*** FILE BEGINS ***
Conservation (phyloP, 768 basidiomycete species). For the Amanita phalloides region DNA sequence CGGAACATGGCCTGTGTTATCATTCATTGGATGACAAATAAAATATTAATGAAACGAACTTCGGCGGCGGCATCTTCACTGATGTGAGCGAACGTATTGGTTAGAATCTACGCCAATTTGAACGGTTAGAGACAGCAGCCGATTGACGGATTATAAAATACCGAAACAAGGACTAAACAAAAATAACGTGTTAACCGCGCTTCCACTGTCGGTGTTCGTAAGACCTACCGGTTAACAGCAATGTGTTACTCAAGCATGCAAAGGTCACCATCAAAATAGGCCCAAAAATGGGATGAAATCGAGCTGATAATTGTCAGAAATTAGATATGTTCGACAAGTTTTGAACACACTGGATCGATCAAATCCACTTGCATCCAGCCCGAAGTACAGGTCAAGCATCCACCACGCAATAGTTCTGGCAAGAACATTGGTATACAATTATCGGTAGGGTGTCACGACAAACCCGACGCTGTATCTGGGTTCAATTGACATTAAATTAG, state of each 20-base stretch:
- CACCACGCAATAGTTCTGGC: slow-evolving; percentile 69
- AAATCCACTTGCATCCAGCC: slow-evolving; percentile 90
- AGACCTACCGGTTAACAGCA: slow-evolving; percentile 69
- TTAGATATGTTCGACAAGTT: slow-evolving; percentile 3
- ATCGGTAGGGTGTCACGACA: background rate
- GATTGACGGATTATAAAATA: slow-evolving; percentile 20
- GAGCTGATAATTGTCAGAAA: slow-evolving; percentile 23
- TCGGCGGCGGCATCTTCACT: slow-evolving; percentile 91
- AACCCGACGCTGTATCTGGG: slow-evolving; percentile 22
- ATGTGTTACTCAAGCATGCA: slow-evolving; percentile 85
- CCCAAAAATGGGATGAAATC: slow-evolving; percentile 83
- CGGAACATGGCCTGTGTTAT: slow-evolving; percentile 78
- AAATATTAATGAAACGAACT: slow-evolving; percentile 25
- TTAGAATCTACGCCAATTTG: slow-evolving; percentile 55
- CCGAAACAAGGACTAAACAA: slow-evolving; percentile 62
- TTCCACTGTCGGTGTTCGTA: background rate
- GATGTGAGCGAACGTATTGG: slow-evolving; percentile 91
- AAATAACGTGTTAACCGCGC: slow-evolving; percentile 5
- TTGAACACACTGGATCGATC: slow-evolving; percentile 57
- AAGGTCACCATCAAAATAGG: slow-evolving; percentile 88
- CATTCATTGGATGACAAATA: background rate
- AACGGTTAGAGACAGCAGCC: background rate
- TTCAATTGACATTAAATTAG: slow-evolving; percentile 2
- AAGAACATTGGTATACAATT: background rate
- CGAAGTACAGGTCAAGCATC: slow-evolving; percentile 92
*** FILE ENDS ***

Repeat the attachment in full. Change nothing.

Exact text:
Conservation (phyloP, 768 basidiomycete species). For the Amanita phalloides region DNA sequence CGGAACATGGCCTGTGTTATCATTCATTGGATGACAAATAAAATATTAATGAAACGAACTTCGGCGGCGGCATCTTCACTGATGTGAGCGAACGTATTGGTTAGAATCTACGCCAATTTGAACGGTTAGAGACAGCAGCCGATTGACGGATTATAAAATACCGAAACAAGGACTAAACAAAAATAACGTGTTAACCGCGCTTCCACTGTCGGTGTTCGTAAGACCTACCGGTTAACAGCAATGTGTTACTCAAGCATGCAAAGGTCACCATCAAAATAGGCCCAAAAATGGGATGAAATCGAGCTGATAATTGTCAGAAATTAGATATGTTCGACAAGTTTTGAACACACTGGATCGATCAAATCCACTTGCATCCAGCCCGAAGTACAGGTCAAGCATCCACCACGCAATAGTTCTGGCAAGAACATTGGTATACAATTATCGGTAGGGTGTCACGACAAACCCGACGCTGTATCTGGGTTCAATTGACATTAAATTAG, state of each 20-base stretch:
- CACCACGCAATAGTTCTGGC: slow-evolving; percentile 69
- AAATCCACTTGCATCCAGCC: slow-evolving; percentile 90
- AGACCTACCGGTTAACAGCA: slow-evolving; percentile 69
- TTAGATATGTTCGACAAGTT: slow-evolving; percentile 3
- ATCGGTAGGGTGTCACGACA: background rate
- GATTGACGGATTATAAAATA: slow-evolving; percentile 20
- GAGCTGATAATTGTCAGAAA: slow-evolving; percentile 23
- TCGGCGGCGGCATCTTCACT: slow-evolving; percentile 91
- AACCCGACGCTGTATCTGGG: slow-evolving; percentile 22
- ATGTGTTACTCAAGCATGCA: slow-evolving; percentile 85
- CCCAAAAATGGGATGAAATC: slow-evolving; percentile 83
- CGGAACATGGCCTGTGTTAT: slow-evolving; percentile 78
- AAATATTAATGAAACGAACT: slow-evolving; percentile 25
- TTAGAATCTACGCCAATTTG: slow-evolving; percentile 55
- CCGAAACAAGGACTAAACAA: slow-evolving; percentile 62
- TTCCACTGTCGGTGTTCGTA: background rate
- GATGTGAGCGAACGTATTGG: slow-evolving; percentile 91
- AAATAACGTGTTAACCGCGC: slow-evolving; percentile 5
- TTGAACACACTGGATCGATC: slow-evolving; percentile 57
- AAGGTCACCATCAAAATAGG: slow-evolving; percentile 88
- CATTCATTGGATGACAAATA: background rate
- AACGGTTAGAGACAGCAGCC: background rate
- TTCAATTGACATTAAATTAG: slow-evolving; percentile 2
- AAGAACATTGGTATACAATT: background rate
- CGAAGTACAGGTCAAGCATC: slow-evolving; percentile 92